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Based on recently discovered documents, The Jews Should Keep Quiet reassesses the hows and whys behind the Franklin D. Roosevelt administration’s fateful policies during the Holocaust. Rafael Medoff delves into difficult truths: With FDR’s consent, the administration deliberately suppressed European immigration far below the limits set by U.S. law. His administration also refused to admit Jewish refugees to the U.S. Virgin Islands, dismissed proposals to use empty Liberty ships returning from Europe to carry refugees, and rejected pleas to drop bombs on the railways leading to Auschwitz, even while American planes were bombing targets only a few miles away—actions that would not have conflicted with the larger goal of winning the war.
What motivated FDR? Medoff explores the sensitive question of the president’s private sentiments toward Jews. Unmasking strong parallels between Roosevelt’s statements regarding Jews and Asians, he connects the administration’s policies of excluding Jewish refugees and interning Japanese Americans.
The Jews Should Keep Quiet further reveals how FDR’s personal relationship with Rabbi Stephen S. Wise, American Jewry’s foremost leader in the 1930s and 1940s, swayed the U.S. response to the Holocaust. Documenting how Roosevelt and others pressured Wise to stifle American Jewish criticism of FDR’s policies, Medoff chronicles how and why the American Jewish community largely fell in line with Wise. Ultimately Medoff weighs the administration’s realistic options for rescue action, which, if taken, would have saved many lives.
About the Author
Rafael Medoff is founding director of the David S. Wyman Institute for Holocaust Studies and coeditor of the institute’s online Encyclopedia of America’s Response to the Holocaust. He has taught history at Ohio State University and the State University of New York at Purchase, and written more than twenty books about American Jewish history, the Holocaust, and related topics.
"Judicious and nuanced."—Drew Darien, Journal of American History
"Meticulously documented . . . sober . . . an important contribution to our understanding of the American government's response to the Holocaust, and that of Franklin D. Roosevelt at the helm of power."—American Historical Review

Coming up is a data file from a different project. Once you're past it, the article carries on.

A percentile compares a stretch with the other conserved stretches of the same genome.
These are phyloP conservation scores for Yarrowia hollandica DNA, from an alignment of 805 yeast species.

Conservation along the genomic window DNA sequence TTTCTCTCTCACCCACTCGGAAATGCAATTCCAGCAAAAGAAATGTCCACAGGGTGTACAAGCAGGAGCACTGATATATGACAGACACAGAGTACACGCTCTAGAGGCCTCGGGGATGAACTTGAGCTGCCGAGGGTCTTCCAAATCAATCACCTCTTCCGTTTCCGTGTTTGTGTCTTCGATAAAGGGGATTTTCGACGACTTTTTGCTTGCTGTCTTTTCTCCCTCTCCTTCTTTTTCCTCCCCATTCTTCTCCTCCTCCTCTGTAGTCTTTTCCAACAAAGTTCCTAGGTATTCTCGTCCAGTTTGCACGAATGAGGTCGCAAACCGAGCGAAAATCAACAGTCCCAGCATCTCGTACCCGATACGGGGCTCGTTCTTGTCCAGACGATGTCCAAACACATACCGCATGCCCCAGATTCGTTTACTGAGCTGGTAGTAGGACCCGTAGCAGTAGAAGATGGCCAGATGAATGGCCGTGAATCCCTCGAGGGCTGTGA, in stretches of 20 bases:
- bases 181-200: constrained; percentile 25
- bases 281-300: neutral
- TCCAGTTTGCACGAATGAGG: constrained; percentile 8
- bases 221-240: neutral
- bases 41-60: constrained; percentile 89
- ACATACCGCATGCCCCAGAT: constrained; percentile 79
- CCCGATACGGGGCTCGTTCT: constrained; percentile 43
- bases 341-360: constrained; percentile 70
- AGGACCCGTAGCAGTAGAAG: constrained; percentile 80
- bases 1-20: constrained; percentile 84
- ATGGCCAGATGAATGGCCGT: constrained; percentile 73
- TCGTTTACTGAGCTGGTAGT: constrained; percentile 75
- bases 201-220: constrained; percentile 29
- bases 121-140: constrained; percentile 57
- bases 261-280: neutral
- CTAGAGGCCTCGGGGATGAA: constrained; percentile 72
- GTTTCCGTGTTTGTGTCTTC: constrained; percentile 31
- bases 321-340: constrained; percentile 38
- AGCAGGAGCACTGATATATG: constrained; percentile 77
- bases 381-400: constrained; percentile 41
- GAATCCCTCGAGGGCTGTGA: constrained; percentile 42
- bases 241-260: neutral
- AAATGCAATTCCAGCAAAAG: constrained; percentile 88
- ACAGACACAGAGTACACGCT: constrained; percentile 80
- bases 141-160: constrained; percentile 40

"The Jews Should Keep Quiet is the culmination of more than three decades of research, and it is devastating. Few readers will come away from Rafael Medoff ’s book without their view of FDR having been signicantly changed."—David G. Dalin, Jewish Review of Books
"Readers with an interest in World War II, 20th-century political history, Jewish history, and the Holocaust should find this an incisive and insightful exploration of the leading figures of this period."—Library Journal, starred review
"With meticulous detail, Medoff documents the entwined failures of an indifferent president and a sycophantic Jewish leader."—Jerold Auerbach, Algemeiner
"An essential study shedding further light on a watershed period, attempting a challenging balanced approach with irrefutable evidence condemning two major figures whose close collaboration ultimately carried disastrous consequences."—CCAR Journal/The Reform Jewish Quarterly
"This sad chapter in the history of American Jewry should serve as a keen example to all in today's Jewish community that we cannot assume that liberal, left-wing ideology is inherently pro-Jewish."—Alan Jay Gerber, Jewish Star
"The Jews Should Keep Quiet is a historical accounting of lies, deceptions and subterfuge promulgated by Roosevelt and his administration on American Jews and their leaders together with the struggles of Wise, as a recognized Jewish leader, and the American Jewish community against the tide of growing anti-Semitism and a racially-biased president. Medoff, as a first-rate historian of the Holocaust, clearly communicates what my poorly educated immigrant grandmother instinctively recognized, 'Roosevelt was a great president, except for the Jews.'"—Fred Reiss, San Diego Jewish World
"Readers interested in American Jewish history or American politics will definitely want to read this unsettling, but important, work."—Rabbi Rachel Esserman, Reporter
"Rafael Medoff . . . has come closer than anyone before him to explaining the inexplicable. He does so in a new book titled, The Jews Should Keep Quiet: Franklin D. Roosevelt, Rabbi Stephen S. Wise, and the Holocaust."—Sol Stern, Tablet Magazine